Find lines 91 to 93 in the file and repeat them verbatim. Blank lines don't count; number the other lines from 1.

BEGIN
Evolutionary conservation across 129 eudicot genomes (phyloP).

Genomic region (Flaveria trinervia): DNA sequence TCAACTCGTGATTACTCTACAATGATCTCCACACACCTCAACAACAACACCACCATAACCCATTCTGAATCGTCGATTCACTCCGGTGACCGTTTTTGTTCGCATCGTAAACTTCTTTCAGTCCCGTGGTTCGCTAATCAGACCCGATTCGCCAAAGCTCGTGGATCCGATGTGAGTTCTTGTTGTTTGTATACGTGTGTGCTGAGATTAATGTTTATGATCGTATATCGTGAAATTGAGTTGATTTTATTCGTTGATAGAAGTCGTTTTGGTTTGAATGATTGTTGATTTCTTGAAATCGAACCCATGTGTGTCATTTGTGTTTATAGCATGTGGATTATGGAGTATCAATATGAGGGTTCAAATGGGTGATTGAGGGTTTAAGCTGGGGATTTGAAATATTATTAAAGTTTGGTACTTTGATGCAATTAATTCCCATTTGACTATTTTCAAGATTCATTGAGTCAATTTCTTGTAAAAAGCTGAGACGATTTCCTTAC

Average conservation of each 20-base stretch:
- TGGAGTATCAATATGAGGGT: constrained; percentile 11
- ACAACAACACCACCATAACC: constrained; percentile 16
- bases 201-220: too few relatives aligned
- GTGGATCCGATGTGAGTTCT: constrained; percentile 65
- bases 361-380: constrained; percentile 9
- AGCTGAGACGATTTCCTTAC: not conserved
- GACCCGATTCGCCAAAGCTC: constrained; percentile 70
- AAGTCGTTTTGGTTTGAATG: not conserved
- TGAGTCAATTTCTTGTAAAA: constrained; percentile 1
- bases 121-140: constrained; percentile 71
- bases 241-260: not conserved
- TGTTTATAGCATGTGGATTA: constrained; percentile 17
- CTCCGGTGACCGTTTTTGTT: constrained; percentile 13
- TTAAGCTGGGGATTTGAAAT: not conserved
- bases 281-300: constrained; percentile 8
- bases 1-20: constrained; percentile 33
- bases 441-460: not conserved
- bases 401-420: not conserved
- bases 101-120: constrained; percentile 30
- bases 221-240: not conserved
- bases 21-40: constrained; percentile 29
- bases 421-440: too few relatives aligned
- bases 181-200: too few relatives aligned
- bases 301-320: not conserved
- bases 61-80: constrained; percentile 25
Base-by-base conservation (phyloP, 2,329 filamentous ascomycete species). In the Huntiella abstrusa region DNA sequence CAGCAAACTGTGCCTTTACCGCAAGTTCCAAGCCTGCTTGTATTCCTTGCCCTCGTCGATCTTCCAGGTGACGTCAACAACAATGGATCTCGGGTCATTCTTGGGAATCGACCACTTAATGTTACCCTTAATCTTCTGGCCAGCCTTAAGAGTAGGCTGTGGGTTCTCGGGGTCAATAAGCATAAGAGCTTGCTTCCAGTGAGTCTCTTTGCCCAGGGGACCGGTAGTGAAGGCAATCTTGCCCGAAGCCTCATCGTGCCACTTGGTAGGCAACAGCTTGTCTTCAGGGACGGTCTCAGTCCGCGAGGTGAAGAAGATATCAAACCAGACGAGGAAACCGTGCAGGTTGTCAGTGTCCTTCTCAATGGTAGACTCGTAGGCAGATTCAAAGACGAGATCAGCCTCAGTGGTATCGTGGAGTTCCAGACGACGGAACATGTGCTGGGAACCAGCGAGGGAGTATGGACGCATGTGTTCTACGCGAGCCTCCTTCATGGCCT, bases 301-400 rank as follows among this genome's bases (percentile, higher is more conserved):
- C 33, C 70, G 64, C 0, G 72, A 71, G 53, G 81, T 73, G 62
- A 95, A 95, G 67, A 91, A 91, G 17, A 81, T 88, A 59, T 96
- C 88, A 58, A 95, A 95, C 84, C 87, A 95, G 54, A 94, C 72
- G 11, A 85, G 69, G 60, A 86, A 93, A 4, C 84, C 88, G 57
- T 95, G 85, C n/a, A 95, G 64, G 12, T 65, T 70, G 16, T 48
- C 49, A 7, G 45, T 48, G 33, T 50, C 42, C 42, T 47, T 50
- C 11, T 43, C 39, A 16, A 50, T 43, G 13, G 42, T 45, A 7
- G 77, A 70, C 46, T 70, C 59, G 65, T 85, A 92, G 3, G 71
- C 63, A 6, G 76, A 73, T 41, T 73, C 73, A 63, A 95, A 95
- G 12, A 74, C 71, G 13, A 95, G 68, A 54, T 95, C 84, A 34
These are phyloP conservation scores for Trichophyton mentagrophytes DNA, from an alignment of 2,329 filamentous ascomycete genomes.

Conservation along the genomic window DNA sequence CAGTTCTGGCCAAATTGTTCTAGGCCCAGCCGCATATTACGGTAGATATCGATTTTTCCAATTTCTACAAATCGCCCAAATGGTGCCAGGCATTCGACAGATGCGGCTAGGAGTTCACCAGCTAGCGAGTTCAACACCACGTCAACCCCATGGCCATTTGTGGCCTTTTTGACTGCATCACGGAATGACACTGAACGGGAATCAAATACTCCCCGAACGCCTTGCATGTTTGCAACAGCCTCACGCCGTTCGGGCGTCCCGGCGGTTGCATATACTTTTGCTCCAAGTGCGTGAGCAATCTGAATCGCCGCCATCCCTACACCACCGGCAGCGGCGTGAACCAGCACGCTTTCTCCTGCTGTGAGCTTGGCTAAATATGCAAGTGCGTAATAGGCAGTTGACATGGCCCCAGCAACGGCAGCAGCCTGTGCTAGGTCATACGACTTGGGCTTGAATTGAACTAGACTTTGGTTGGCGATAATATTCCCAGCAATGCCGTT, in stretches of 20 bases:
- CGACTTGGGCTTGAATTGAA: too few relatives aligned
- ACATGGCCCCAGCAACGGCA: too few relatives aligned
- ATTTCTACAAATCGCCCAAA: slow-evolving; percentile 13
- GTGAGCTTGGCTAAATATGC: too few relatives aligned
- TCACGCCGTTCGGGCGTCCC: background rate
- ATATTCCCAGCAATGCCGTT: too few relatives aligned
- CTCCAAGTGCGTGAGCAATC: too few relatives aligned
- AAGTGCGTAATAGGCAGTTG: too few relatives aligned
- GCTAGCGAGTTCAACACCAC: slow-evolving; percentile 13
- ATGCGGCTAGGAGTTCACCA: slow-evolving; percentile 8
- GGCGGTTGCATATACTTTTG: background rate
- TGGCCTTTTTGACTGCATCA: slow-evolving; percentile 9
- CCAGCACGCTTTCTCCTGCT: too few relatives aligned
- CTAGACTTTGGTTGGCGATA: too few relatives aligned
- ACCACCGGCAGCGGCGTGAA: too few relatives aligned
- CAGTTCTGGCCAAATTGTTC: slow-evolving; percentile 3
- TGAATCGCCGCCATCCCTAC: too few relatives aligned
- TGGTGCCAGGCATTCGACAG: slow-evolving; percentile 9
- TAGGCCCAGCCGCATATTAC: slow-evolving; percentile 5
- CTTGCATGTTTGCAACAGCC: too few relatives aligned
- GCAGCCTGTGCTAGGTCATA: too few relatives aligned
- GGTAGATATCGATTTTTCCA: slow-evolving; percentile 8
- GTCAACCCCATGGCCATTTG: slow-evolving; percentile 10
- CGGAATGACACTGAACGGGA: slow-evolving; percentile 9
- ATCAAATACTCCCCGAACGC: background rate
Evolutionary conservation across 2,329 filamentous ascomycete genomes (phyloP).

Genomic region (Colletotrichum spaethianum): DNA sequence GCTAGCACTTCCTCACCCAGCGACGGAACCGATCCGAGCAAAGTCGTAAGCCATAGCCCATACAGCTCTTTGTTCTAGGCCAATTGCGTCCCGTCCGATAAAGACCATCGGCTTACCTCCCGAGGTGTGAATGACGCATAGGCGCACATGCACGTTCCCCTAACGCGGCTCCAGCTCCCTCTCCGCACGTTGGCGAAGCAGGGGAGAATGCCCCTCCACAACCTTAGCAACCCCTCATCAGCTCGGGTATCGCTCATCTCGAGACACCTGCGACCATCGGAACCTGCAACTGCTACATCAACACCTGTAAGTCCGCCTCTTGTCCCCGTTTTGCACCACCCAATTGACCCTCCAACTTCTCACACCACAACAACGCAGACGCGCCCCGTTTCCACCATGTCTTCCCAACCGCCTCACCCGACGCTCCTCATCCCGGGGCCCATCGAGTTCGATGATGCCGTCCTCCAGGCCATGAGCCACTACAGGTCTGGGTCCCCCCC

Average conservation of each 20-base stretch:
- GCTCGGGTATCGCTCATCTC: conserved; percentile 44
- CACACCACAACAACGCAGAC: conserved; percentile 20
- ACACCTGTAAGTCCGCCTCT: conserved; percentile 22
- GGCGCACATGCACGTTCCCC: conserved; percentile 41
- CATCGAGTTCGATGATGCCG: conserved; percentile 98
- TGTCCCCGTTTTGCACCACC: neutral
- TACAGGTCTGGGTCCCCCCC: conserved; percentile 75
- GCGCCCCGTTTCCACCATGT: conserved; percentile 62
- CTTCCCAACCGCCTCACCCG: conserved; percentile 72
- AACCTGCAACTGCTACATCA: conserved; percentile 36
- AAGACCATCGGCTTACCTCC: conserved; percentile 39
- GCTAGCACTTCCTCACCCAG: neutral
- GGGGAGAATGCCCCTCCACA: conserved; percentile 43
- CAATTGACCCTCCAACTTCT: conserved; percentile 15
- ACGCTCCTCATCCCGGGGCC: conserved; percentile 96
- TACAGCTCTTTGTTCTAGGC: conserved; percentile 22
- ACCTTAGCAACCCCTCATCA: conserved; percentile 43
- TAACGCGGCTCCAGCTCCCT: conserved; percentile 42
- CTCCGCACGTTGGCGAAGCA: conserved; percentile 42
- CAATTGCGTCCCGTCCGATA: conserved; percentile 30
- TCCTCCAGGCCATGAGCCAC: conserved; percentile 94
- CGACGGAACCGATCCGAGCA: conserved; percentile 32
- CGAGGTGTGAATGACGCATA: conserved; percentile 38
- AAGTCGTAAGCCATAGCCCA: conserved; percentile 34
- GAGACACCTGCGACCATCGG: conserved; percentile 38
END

- CGACGGAACCGATCCGAGCA: conserved; percentile 32
- CGAGGTGTGAATGACGCATA: conserved; percentile 38
- AAGTCGTAAGCCATAGCCCA: conserved; percentile 34